“If you like your doctor, you can keep your doctor” was President Barack Obama’s signature catchphrase he used to sell the Affordable Care Act to the American people. Now Obamacare’s flagship website, healthcare.gov, no longer even addresses the issue. Ironically, the section in question was the first public (if indirect) admission by the Obama administration…

Details

Long-time Obamacare advocate and Aetna chief executive Mark Bertolini created a political earthquake when he announced his company will drastically reduce its individual public exchange participation next year. Similar announcements by United Healthcare, Humana and even some Blues plans show that Obamacare is failing. Those who designed this disastrous government intervention into the marketplace now…

Details

With the fourth open-enrollment period set to begin this fall for the marketplaces set up by the Affordable Care Act, it’s becoming clear that the market for health insurance has not evolved as expected, or hoped. The market is smaller than projected. The people who have bought health plans overall are sicker than predicted. And…

Details

Increasingly, U.S. consumers may have fewer insurance options under Obamacare. The latest evidence comes in a study from consulting firm Avalere Health, which examined areas, known as rating regions, that insurers use to set premiums and decide where to offer plans to individuals under the Affordable Care Act. According to Avalere, 36 percent of the…

Details

People joked for a while about how insurers were pulling out of Obamacare markets so fast we might end up with areas in which there were no insurers at all.  It’s no joke anymore: with Aetna’s massive withdrawal yesterday from the Affordable Care Act marketplace, Pinal County, Arizona, the third most populated county in that…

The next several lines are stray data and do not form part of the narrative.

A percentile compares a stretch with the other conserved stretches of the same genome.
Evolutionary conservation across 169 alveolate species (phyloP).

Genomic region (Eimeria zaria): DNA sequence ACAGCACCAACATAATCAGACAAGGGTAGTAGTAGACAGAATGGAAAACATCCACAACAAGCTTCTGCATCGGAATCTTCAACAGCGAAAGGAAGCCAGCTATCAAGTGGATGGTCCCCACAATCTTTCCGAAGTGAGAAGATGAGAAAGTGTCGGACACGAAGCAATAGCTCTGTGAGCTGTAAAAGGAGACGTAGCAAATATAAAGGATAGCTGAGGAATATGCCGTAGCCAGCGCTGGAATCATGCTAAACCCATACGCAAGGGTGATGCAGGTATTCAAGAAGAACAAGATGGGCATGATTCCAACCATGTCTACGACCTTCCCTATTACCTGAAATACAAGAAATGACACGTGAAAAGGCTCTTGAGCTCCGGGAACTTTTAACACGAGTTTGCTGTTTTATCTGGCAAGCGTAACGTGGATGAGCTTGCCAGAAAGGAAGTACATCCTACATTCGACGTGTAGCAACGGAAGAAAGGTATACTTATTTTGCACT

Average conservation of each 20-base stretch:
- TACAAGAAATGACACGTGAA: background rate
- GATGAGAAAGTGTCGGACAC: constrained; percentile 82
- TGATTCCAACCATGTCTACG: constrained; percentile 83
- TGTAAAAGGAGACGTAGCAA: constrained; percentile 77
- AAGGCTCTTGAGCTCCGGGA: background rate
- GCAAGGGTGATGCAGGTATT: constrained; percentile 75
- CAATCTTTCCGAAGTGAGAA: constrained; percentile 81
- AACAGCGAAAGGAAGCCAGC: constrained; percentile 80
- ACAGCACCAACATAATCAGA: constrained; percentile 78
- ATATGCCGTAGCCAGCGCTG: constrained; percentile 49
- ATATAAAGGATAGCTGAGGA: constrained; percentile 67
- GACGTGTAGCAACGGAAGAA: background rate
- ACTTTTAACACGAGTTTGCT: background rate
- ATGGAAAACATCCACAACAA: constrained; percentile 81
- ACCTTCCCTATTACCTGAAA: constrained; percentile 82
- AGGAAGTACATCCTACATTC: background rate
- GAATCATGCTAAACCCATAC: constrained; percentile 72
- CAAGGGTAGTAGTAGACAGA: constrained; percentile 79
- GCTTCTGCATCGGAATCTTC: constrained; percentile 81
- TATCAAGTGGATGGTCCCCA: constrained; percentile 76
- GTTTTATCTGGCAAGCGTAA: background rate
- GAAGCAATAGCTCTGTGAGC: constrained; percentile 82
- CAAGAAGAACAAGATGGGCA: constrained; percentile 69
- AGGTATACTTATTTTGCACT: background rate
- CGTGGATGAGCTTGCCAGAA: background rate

Details

Barack Obama’s signature health-care law is struggling for one overriding reason: Selling mispriced insurance is a precarious business model. Aetna Inc. dealt the Affordable Care Act a severe setback by announcing Monday it would drastically reduce its participation in its insurance exchanges. Its reason: The company was attracting much sicker patients than expected. Indeed, all…

Details

So much for choice. In many parts of the country, Obamacare customers will be down to one insurer when they go to sign up for coverage next year on the public exchanges. A central tenet of the federal health law was to offer a range of affordable health plans through competition among private insurers. But…

Details

Tennessee’s insurance regulator approved hefty rate increases for the three carriers on the Obamacare exchange in an attempt to stabilize the already-limited number of insurers in the state. The rate approvals, while a tough decision, were necessary to ensure that consumers around the state had options when open enrollment begins in November, said Julie Mix McPeak,…

Details

All but the most hardened partisans understand that the Affordable Care Act’s insurance exchanges are in serious trouble. In 2010, the Congressional Budget Office predicted that 21 million people would have exchange-based coverage in 2016; the real number was about 12 million. As insurers head for the exits, the gap between initial hype and final reality…

Details

When Aetna decided last week to drop 70% of its health plans in the Affordable Care Act markets, CEO Mark Bertolini publicly blamed the exits on the poor risk pool, as well as “the current inadequate risk-adjustment mechanism.” The federal government’s decision to block Aetna’s acquisition of Humana also factored heavily into Aetna’s exchange exodus,…

Details